Take a second look at the obvious

Not only Californians, but everyone in the U.S., is saddened by the bizarre accident in a busy farmers’ market last Wednesday. Witnesses said a car sped down the entire length of the open-air market, knocking down stalls, scattering produce, and hitting people.
When the car stopped, 10 people were dead and dozens were injured. The driver was an 86-year-old man.
Later, a spokesman for the California Highway Patrol said, “He could have been confused, he could have been scared and tried to get away, we just don’t know at this point.”
What a tragedy for everybody. One witness said, “I don’t think I ever will heal from this.”
This grim accident has renewed the debate over older drivers.
In 2001, a total of 42,116 persons lost their lives in motor vehicle crashes. That’s one death every 12 minutes—whether as driver, passenger, pedestrian, or cyclist.
No one wants to be a statistic. So let’s take a look at the facts about the carnage on our highways.
After the tragic market accident, AOL had a very helpful graph titled “Youngest and oldest drivers, the deadliest”—passenger vehicle driver deaths in 2001.
The distribution of fatalities by age forms a ‘U’ curve. This ‘U’ curve indicates that the highest fatalities occur in the youngest and oldest groups—16-19 and 85 up.
The parallels continue: 25-34 compares to 75-84, 35-44 compares to 65-74, with the safest drivers being in the middle age group 45-64.
So, although they have a slightly lower fatality rate than 16- to 19-year-olds, there is some cause to worry about older drivers. But, the statistics don’t tell the whole story.
There are several very important factors that contribute to the high fatality rates of older drivers. One factor is the frailty of the aged. In fact, accident victims over 80 are nearly five times more likely to die then accident victims in the 30-59 age group.
A second factor is that elderly people are less likely to drive on interstates—the safest highways. And more likely to drive on rural highways, where a higher percentage of fatal accidents occur.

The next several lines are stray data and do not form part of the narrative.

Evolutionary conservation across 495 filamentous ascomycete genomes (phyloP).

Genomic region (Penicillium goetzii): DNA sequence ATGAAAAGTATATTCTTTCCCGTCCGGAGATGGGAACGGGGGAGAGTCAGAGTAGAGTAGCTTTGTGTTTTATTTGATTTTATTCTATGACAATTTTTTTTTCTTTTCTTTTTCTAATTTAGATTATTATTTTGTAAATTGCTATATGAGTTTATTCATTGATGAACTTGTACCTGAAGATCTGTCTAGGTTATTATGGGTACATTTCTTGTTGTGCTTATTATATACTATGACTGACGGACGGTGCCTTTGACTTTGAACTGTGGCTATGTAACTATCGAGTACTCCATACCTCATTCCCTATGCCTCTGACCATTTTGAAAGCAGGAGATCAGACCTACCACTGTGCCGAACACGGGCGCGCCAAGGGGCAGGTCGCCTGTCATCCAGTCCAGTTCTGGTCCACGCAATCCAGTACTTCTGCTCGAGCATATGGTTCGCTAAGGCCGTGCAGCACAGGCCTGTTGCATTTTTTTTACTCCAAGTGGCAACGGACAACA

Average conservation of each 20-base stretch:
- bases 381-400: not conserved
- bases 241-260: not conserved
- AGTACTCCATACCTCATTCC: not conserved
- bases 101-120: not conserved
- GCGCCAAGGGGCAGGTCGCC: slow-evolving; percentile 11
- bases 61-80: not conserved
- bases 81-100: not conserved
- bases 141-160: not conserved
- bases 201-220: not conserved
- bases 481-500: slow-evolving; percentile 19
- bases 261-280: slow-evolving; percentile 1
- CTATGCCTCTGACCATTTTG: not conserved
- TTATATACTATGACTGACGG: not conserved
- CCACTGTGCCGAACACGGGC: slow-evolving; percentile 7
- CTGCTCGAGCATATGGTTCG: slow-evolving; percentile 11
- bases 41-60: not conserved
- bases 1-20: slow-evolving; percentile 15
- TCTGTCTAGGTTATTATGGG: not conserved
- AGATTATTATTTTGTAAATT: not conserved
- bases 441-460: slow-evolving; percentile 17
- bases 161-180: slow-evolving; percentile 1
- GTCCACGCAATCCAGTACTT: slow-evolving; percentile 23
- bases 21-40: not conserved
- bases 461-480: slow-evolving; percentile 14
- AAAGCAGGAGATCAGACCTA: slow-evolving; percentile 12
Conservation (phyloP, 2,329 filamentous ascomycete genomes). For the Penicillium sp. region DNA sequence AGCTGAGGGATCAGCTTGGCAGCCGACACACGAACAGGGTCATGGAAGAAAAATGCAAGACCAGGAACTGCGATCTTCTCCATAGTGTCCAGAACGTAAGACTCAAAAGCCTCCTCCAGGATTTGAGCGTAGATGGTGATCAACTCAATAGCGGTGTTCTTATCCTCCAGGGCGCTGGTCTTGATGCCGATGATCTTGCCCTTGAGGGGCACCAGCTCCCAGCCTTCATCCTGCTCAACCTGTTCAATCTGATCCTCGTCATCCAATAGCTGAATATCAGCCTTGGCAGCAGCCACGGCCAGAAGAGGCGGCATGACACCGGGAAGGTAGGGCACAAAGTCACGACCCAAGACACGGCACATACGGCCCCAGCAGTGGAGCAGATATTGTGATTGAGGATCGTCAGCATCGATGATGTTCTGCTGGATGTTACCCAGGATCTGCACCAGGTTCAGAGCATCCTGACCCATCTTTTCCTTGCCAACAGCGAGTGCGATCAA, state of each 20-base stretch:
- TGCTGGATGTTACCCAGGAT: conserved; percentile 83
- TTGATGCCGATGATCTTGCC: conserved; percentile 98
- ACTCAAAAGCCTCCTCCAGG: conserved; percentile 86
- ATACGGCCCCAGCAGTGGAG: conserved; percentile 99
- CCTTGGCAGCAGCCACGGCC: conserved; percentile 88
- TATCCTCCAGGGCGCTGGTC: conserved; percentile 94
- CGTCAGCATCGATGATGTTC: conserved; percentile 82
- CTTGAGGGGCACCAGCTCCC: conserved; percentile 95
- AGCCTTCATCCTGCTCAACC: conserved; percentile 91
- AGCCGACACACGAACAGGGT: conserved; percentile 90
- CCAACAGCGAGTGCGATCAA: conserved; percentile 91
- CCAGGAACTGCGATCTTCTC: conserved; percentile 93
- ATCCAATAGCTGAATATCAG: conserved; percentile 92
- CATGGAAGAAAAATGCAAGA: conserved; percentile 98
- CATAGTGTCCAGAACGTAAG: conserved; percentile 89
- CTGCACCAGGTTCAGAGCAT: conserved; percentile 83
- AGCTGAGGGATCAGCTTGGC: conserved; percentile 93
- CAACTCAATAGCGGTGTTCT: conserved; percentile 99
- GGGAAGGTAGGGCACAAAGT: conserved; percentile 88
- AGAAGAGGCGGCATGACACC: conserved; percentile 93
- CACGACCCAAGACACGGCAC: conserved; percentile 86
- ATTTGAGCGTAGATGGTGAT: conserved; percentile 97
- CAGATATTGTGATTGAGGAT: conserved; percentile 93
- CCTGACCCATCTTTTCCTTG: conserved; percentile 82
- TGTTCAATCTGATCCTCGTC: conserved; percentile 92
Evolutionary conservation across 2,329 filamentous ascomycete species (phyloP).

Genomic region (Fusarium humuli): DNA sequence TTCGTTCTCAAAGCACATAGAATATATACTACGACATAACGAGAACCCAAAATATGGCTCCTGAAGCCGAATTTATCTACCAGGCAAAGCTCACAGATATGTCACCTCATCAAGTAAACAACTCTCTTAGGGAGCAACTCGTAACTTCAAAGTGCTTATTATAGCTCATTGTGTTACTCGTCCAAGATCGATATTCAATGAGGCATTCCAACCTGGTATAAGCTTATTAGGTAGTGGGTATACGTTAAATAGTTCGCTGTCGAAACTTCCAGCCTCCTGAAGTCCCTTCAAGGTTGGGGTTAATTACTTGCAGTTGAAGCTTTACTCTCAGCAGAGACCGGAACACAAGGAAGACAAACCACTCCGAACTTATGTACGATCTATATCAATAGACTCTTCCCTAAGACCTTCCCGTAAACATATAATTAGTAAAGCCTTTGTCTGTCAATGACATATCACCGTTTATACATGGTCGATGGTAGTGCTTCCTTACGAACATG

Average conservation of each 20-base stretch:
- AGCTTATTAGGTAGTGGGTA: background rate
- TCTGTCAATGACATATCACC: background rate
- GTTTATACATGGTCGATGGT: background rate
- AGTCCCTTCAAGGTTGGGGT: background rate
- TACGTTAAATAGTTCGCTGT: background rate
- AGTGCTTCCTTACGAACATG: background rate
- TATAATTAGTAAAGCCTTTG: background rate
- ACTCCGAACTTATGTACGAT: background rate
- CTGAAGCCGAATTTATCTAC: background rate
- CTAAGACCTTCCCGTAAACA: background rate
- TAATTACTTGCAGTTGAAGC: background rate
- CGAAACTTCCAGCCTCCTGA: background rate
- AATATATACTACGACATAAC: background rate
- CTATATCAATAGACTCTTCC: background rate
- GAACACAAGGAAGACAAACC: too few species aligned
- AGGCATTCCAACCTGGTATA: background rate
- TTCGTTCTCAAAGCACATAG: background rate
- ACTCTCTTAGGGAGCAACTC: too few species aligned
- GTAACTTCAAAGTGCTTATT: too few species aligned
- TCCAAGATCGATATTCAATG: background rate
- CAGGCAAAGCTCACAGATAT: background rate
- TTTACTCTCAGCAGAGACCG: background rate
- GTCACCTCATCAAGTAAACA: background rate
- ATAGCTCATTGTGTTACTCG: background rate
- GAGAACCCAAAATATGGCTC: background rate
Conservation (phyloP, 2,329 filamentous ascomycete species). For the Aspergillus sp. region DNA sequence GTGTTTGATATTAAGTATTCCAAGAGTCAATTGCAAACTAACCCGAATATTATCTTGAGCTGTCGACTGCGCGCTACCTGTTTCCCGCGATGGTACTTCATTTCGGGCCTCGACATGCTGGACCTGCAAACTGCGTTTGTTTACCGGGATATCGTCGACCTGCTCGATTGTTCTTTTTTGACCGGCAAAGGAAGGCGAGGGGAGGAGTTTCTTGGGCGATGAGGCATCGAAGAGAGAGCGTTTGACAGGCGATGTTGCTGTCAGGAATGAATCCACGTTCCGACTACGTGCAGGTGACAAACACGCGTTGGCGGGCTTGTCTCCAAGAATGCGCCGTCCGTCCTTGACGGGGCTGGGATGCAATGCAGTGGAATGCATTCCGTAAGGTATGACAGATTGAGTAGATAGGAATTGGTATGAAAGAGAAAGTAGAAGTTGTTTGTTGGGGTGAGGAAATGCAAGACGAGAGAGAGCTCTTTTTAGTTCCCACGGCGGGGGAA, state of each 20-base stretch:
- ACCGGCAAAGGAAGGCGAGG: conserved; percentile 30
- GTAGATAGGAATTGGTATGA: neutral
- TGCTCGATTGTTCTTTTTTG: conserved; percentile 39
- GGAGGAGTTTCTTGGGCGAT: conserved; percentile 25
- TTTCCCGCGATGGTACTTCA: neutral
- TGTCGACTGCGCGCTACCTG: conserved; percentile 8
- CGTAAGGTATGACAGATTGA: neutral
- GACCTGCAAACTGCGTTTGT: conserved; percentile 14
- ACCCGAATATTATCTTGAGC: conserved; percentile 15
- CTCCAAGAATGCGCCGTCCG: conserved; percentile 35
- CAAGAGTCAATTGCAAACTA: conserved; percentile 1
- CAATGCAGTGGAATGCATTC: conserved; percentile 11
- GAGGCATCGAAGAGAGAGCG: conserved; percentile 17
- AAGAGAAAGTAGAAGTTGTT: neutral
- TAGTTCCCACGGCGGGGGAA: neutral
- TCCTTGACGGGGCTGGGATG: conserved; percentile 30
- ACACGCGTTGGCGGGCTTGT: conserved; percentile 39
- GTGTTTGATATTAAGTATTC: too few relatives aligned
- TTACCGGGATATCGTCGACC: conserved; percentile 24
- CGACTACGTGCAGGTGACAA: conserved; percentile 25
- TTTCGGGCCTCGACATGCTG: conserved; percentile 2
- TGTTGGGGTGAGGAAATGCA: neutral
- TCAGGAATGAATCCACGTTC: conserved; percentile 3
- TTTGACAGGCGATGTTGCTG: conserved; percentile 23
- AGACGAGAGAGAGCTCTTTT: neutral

Finally, although older people are more likely to buckle-up, they often drive older cars that are not equipped with recent safety additions, such as airbags and side door reinforcements.
John Eberhard, researcher for U.S. National Highway Safety Administration, said the vast majority of older drivers are not a threat to themselves or other people. In fact, drivers 85 or older were involved in less than 1.5 percent of all fatal accidents.
In 2001, 41.9 percent of all fatalities were alcohol-related. More than 10 percent of fatalities involved large trucks and two-thirds of the persons fatally injured weren’t wearing seat belts.
Factors other than age are far more important in understanding the cause of accidents on our highways.
So why is it that a tragic accident like the California market incident suddenly places all older drivers in the line of fire? If the distraught driver had been 45, would all mid-life drivers suddenly be suspect?
Marie Snider is an award-winning health care writer and syndicated columnist. Write her at thisside60@aol.com or visit www.visit-snider.com

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